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Passing/Succeeding Dynamics

  1. Jun 20, 2014 #1
    Hello everybody,

    Last semester I took dynamics and I got FD, and luckily the course is going to open in the summer school too.So I am trying to pass the course in the summer school, why not getting a good grade too.
    Reasons why I did not pass were mainly because I did not like the teacher ( that should not be an excuse though,) and I did not solve too many examples, I found them pretty hard as I was not very familiar with them.I also did not have much time as I had other courses such as Strenght of materials, Differential equations , manufacturing technologies , thermodynamics, materials science stuff etc.
    If you have any tips or advice for me that would help me passing dynamics easier or smarter I would be glad to hear you.
  2. jcsd
  3. Jun 20, 2014 #2


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    Gold Member

    Piece of cake:

    Step 1: Go to class, study.
    Step 2: Work/solve a ton of problems until you get it.
    Step 3: Have fun and enjoy learning. All this stuff ties together....
    Step 4: Reap the rewards of learning something you don't know and pass the class.
    Step 5: Have a nice day.
  4. Jun 24, 2014 #3
    Engineering dynamics?

    I would review derivatives, statics, and mechanics. The course is going to be difficult if you don't have a grasp on these courses.
  5. Jun 24, 2014 #4
    And another piece of advice. Never lump all those time consuming courses together if you can avoid it.
  6. Jun 24, 2014 #5


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    Gold Member

    Just adding to this.....SIN and COS are huge in dynamics.

    For example, a 10 lb projectile leaves a cannon at a speed of 50 m/s at an angle of 30 degrees to horizontal.....

    In regards to the 30 degrees, you will need to decide if you need SIN or COS.....very similar to statics.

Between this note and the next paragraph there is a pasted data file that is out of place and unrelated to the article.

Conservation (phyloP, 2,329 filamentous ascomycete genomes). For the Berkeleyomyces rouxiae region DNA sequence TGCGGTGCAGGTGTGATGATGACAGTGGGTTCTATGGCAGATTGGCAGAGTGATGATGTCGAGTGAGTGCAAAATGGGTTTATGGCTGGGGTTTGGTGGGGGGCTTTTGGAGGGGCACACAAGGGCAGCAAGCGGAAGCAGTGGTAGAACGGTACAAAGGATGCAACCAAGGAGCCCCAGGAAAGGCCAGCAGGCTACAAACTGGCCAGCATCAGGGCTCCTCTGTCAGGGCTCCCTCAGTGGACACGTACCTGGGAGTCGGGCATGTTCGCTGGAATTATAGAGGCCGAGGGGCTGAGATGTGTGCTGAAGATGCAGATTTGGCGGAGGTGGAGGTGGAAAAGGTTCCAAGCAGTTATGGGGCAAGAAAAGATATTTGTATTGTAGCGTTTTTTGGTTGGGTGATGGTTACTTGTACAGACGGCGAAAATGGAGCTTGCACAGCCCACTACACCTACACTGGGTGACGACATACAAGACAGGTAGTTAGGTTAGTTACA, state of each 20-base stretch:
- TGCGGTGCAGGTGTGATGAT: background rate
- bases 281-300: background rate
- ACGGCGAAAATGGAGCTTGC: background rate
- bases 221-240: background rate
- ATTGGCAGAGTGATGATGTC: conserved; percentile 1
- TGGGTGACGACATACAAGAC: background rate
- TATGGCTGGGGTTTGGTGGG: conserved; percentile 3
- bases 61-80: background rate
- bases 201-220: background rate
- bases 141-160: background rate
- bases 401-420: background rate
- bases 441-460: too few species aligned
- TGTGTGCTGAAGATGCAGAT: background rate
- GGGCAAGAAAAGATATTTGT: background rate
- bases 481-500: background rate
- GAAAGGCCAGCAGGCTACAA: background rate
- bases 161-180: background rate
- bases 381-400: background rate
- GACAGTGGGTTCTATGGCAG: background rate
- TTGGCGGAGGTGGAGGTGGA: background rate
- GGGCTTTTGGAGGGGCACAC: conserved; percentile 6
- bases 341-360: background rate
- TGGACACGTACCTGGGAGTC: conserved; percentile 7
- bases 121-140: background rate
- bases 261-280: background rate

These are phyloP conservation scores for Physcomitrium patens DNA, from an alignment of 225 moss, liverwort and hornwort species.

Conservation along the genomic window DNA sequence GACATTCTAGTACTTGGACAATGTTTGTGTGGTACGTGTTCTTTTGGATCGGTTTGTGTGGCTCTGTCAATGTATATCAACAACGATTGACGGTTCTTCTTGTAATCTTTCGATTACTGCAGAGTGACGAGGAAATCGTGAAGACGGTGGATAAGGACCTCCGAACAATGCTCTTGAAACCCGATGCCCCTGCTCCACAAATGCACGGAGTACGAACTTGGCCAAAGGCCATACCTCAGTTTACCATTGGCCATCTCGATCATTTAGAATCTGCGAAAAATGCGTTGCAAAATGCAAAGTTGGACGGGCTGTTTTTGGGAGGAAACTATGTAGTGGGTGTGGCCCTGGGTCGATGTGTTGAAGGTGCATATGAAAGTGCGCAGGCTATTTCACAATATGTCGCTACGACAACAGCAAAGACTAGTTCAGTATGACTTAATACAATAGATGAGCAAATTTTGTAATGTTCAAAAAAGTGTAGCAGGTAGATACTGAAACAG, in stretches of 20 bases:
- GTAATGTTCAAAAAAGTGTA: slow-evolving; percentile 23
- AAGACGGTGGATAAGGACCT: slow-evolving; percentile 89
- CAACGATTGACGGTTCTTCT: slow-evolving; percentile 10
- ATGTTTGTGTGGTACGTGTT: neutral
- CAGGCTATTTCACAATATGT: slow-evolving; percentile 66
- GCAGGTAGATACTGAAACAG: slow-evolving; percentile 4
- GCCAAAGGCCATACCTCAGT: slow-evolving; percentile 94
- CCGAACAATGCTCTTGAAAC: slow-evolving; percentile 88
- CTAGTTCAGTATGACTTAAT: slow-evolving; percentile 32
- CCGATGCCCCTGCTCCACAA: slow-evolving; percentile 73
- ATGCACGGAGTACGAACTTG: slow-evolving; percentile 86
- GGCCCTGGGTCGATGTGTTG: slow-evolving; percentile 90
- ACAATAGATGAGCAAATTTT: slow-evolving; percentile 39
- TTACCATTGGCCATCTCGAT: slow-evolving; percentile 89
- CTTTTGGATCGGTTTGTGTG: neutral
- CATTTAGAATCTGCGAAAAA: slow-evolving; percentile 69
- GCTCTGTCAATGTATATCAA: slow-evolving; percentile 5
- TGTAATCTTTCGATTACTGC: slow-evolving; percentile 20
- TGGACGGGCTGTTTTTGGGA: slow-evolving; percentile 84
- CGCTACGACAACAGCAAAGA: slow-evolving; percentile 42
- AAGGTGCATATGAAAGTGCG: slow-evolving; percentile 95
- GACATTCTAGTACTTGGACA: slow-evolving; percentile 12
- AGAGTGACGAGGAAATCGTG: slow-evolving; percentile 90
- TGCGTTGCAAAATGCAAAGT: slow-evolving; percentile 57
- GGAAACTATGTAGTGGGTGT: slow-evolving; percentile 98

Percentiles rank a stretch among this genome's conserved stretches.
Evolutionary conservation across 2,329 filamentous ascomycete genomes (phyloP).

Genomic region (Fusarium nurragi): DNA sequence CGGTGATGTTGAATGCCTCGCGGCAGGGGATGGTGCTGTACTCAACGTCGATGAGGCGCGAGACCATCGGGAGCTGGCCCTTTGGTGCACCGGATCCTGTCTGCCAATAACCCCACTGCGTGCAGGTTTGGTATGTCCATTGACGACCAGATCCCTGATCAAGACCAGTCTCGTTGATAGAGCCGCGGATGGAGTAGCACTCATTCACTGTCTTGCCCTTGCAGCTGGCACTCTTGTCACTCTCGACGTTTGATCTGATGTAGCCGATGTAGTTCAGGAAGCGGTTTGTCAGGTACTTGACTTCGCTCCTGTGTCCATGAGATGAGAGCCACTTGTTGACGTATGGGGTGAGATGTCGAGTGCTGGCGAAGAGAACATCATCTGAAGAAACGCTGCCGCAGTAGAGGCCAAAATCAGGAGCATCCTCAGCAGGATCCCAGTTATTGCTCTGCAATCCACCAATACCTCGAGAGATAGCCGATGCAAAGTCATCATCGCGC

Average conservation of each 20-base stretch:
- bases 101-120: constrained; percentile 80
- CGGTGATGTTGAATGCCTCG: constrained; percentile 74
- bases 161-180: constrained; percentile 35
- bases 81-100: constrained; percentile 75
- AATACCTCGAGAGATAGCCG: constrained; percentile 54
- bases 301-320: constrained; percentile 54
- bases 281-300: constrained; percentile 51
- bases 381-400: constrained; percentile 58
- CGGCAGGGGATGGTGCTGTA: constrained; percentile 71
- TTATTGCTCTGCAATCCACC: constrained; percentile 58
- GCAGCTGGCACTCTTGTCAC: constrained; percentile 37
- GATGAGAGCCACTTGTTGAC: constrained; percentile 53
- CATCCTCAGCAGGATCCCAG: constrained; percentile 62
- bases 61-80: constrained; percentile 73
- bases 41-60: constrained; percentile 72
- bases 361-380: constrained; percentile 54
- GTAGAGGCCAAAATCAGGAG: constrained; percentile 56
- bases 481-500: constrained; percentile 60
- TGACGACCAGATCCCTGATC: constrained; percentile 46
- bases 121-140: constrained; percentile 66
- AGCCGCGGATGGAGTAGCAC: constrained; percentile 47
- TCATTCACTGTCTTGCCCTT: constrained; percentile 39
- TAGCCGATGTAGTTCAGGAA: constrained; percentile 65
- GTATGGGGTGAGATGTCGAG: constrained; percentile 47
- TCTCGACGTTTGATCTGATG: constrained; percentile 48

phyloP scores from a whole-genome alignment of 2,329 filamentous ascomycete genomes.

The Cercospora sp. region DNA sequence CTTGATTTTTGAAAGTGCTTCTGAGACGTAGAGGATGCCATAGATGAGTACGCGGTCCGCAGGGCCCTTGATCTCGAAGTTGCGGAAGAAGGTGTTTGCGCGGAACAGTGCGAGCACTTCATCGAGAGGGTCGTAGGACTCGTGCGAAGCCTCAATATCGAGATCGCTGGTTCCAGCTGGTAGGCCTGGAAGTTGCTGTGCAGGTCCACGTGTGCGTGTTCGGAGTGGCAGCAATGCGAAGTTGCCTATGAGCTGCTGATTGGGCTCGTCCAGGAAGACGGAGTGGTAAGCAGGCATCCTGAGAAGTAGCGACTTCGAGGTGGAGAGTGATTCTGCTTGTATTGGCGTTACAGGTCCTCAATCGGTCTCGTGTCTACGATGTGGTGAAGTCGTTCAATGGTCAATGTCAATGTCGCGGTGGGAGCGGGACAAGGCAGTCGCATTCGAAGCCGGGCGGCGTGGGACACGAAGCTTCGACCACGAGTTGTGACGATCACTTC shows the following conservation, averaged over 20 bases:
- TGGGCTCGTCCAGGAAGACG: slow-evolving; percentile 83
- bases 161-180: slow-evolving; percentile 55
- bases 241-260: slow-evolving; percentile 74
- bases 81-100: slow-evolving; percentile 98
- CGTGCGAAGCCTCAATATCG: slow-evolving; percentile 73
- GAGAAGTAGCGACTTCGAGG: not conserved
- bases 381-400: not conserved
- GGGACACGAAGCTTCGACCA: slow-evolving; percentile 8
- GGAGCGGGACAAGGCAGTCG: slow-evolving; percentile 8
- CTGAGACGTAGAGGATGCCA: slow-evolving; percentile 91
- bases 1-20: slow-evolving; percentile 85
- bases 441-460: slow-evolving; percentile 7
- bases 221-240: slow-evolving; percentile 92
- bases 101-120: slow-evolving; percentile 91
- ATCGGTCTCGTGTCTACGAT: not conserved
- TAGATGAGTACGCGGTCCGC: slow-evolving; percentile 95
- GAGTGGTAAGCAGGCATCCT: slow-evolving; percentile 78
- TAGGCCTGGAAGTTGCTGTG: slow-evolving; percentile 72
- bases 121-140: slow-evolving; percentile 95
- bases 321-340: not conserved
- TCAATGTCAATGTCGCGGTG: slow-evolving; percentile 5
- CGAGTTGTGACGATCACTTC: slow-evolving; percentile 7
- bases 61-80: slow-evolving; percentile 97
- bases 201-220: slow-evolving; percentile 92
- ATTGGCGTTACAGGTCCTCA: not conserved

Here's a gem problem that I love:

    A 10 lb weight slides along a frictionless plane at 5 m/s. It then hits a plane with a coefficient of static friction of .1.

    How long does it take for the weight to stop?

    You will need
    F=us * N (us = coeeficient of static friction)
    Vf=ao(tf-to)+Vo (o = initial, f=final)

    Do a little plug and chuggin, and no problem.
    The only tough part is to realize that you need the formula's above.
  7. Jun 25, 2014 #6

    Yeah dynamics really is not bad once you understand the kinematic equations and when to apply them. Definitely read the book, and do example problems. If you use Engineering Mechanics: Dynamics by Hibbeler do all of the fundamental problems! I found that if you can do the fundamental problems then you can do the other problems at the end of the section. Not only that there are solutions to the fundamental problems in the back of the book.
  8. Jun 26, 2014 #7

    We are using Dynamics by Kraige, I saw the Hibberler book too and it looked better to me.If you have information about both of them, which one would you suggest it to me?
    The semester will start on Monday, and I am planning to have the Kinematics chapters finished before it has started.

    Thank you all for the tips and advices.
  9. Jun 26, 2014 #8
    It's just the normal curriculum here in Turkey unfortunately :(
  10. Jun 26, 2014 #9

    I've never used Kraige's book so I couldn't compare them for you.
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